Ticks on dogs and cats
Over the last few weeks, a significant number of dogs and cats were affected by tick paralysis. It’s a tick season! An increase in paralysis tick patients can occur when there are minor weather changes, such as brief periods of rain followed by higher temperatures.
What are ticks?
Ticks are one of the many parasites that can affect dogs and cats. Ticks are small, blood-sucking parasites that attach themselves to the skin of other animals. Ticks are a common problem for both dogs and cats and can cause a variety of problems for your pet if they are not removed quickly. Ticks can transmit diseases to your pet and can also cause anemia if they remove too much blood. In addition, ticks can be very uncomfortable for your pet and can cause them to scratch and bite on their skin.
Where do ticks live?
Ticks live in shady and moist areas usually around ground level. They will generally cling to tall grass and low shrubs and are ready to jump off these locations onto their next prey. Around your home, you’ll find ticks on your lawn, in your garden and around the edges of woods and forests.
Ticks and disease
Ticks can carry and transmit diseases, such as Lyme disease, Rocky Mountain spotted fever, and ehrlichiosis, to their hosts. In addition, ticks can cause anemia and skin irritation.
Why worry about ticks?
Ticks can transmit diseases to their host, which is why it is important to remove them as soon as possible. There are several ways to remove ticks from your pet, but the most important thing is to be vigilant and check your pet often for these pests.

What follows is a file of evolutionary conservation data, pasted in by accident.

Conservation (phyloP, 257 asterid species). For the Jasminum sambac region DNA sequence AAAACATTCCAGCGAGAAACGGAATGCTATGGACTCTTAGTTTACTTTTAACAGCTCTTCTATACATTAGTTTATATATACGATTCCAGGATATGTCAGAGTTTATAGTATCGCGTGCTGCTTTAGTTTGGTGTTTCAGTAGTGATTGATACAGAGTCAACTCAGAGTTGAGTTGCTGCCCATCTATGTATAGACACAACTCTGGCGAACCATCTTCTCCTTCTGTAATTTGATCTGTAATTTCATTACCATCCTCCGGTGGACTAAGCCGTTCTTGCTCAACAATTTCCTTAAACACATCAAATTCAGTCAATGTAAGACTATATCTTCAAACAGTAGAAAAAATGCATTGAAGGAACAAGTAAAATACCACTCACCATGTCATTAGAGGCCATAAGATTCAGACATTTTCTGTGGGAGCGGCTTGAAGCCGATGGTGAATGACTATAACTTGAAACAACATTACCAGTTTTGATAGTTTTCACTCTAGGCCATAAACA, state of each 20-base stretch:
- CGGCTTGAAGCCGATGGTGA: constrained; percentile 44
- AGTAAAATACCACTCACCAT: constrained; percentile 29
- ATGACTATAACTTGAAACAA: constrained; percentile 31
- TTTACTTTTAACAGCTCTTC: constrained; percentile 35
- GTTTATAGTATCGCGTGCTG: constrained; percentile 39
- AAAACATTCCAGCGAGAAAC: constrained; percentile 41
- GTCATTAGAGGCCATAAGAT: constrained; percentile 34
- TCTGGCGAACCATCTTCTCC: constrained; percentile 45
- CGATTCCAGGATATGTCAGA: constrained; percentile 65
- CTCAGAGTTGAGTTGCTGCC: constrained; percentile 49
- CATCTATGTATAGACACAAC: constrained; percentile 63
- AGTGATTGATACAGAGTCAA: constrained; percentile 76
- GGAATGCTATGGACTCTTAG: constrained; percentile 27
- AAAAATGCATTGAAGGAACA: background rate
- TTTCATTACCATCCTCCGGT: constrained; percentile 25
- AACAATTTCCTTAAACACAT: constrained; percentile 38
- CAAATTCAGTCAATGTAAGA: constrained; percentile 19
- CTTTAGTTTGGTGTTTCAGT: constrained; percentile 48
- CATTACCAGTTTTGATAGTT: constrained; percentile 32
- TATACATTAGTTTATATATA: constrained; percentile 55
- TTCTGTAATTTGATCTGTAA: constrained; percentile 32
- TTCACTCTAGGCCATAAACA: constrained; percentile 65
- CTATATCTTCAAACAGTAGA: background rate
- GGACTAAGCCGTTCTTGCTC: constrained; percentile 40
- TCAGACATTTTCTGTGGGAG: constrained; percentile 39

Choose a tick treatment for your dog
The most important step in the fight against ticks is prevention. Fortunately, there are a number of ways to prevent ticks from attaching to your pet in the first place. Apply an effective tick-prevention product all year round. Whichever tick treatment you choose, it’s important to discuss it with your vet or visit our hospital for more information. It needs to be used all year round in your area, to keep your dog protected in the long term. We can advise what products to use, which repel ticks and kill ticks without the need for a blood meal, and help to prevent tick-borne diseases such as anaplasmosis and babesiosis.
How to find a tick
Ticks can transmit a number of diseases to both animals and humans, making them a serious health concern.
Perform a “tick check” on your dog daily, particularly following outdoor excursions. Getting rid of the little buggers before they’ve had a chance to embed eliminates the possibility of disease transmission. The ticks’ favorite places to attach are your dog’s neck, head and ears, so pay particularly close attention to these areas.
How to remove a tick
To safely remove a tick, all you really need is a pair of pointy tweezers and rubbing alcohol (If you don’t have it, soap and water works, too)
Once you have your tools, here’s what to do:
- Clean the area around the tick bite with rubbing alcohol.
- Get your tweezers right down on your skin so you can grab them as close as possible to the tick’s head.
- Pull up slowly and firmly. Don’t jerk or twist; a nice, steady pressure straight up will do.
- Clean the bite area again, and your hands, with rubbing alcohol or soap and water.
Fortunately, there are now many different types and brands of tick-prevention medications on the market, making tick paralysis an illness that may be avoided. They are an efficient approach to significantly lower the possibility of tick paralysis affecting dogs. To secure the safety of your pets, discuss prevention with your local veterinarians or contact us on 07 3277 6594.